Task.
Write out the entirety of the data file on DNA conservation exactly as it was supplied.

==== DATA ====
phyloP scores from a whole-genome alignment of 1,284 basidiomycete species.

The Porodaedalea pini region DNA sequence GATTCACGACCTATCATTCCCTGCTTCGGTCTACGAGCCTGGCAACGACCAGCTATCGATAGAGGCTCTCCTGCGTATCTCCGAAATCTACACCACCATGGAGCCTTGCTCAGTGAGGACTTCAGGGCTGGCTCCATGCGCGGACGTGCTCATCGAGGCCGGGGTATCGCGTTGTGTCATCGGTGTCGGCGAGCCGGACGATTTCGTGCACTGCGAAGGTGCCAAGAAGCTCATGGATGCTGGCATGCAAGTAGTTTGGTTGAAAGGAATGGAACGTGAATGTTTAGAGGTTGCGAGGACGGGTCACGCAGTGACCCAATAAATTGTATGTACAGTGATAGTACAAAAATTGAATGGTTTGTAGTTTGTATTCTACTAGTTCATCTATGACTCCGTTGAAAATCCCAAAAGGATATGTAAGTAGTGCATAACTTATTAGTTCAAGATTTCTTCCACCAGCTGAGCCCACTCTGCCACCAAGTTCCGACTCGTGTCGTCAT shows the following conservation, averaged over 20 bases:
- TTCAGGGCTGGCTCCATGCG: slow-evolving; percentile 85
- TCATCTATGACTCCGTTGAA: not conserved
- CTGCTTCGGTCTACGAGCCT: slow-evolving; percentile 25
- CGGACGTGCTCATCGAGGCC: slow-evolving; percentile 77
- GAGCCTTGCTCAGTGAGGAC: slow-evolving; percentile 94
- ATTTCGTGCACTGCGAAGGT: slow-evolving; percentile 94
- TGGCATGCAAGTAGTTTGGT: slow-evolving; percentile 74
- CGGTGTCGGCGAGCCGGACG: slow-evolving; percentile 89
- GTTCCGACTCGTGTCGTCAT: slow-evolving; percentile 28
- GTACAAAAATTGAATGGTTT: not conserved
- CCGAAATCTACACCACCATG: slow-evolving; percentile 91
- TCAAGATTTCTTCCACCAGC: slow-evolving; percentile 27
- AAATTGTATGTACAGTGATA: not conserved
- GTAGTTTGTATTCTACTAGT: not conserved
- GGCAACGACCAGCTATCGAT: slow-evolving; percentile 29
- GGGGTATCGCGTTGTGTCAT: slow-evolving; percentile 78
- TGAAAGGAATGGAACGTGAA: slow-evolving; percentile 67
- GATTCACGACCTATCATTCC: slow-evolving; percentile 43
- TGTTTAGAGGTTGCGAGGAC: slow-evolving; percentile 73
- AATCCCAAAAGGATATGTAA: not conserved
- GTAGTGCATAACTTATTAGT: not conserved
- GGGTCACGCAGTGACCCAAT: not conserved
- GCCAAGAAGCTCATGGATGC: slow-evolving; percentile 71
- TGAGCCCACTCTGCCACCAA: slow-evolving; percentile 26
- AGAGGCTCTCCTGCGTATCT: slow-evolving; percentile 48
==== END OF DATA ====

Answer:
phyloP scores from a whole-genome alignment of 1,284 basidiomycete species.

The Porodaedalea pini region DNA sequence GATTCACGACCTATCATTCCCTGCTTCGGTCTACGAGCCTGGCAACGACCAGCTATCGATAGAGGCTCTCCTGCGTATCTCCGAAATCTACACCACCATGGAGCCTTGCTCAGTGAGGACTTCAGGGCTGGCTCCATGCGCGGACGTGCTCATCGAGGCCGGGGTATCGCGTTGTGTCATCGGTGTCGGCGAGCCGGACGATTTCGTGCACTGCGAAGGTGCCAAGAAGCTCATGGATGCTGGCATGCAAGTAGTTTGGTTGAAAGGAATGGAACGTGAATGTTTAGAGGTTGCGAGGACGGGTCACGCAGTGACCCAATAAATTGTATGTACAGTGATAGTACAAAAATTGAATGGTTTGTAGTTTGTATTCTACTAGTTCATCTATGACTCCGTTGAAAATCCCAAAAGGATATGTAAGTAGTGCATAACTTATTAGTTCAAGATTTCTTCCACCAGCTGAGCCCACTCTGCCACCAAGTTCCGACTCGTGTCGTCAT shows the following conservation, averaged over 20 bases:
- TTCAGGGCTGGCTCCATGCG: slow-evolving; percentile 85
- TCATCTATGACTCCGTTGAA: not conserved
- CTGCTTCGGTCTACGAGCCT: slow-evolving; percentile 25
- CGGACGTGCTCATCGAGGCC: slow-evolving; percentile 77
- GAGCCTTGCTCAGTGAGGAC: slow-evolving; percentile 94
- ATTTCGTGCACTGCGAAGGT: slow-evolving; percentile 94
- TGGCATGCAAGTAGTTTGGT: slow-evolving; percentile 74
- CGGTGTCGGCGAGCCGGACG: slow-evolving; percentile 89
- GTTCCGACTCGTGTCGTCAT: slow-evolving; percentile 28
- GTACAAAAATTGAATGGTTT: not conserved
- CCGAAATCTACACCACCATG: slow-evolving; percentile 91
- TCAAGATTTCTTCCACCAGC: slow-evolving; percentile 27
- AAATTGTATGTACAGTGATA: not conserved
- GTAGTTTGTATTCTACTAGT: not conserved
- GGCAACGACCAGCTATCGAT: slow-evolving; percentile 29
- GGGGTATCGCGTTGTGTCAT: slow-evolving; percentile 78
- TGAAAGGAATGGAACGTGAA: slow-evolving; percentile 67
- GATTCACGACCTATCATTCC: slow-evolving; percentile 43
- TGTTTAGAGGTTGCGAGGAC: slow-evolving; percentile 73
- AATCCCAAAAGGATATGTAA: not conserved
- GTAGTGCATAACTTATTAGT: not conserved
- GGGTCACGCAGTGACCCAAT: not conserved
- GCCAAGAAGCTCATGGATGC: slow-evolving; percentile 71
- TGAGCCCACTCTGCCACCAA: slow-evolving; percentile 26
- AGAGGCTCTCCTGCGTATCT: slow-evolving; percentile 48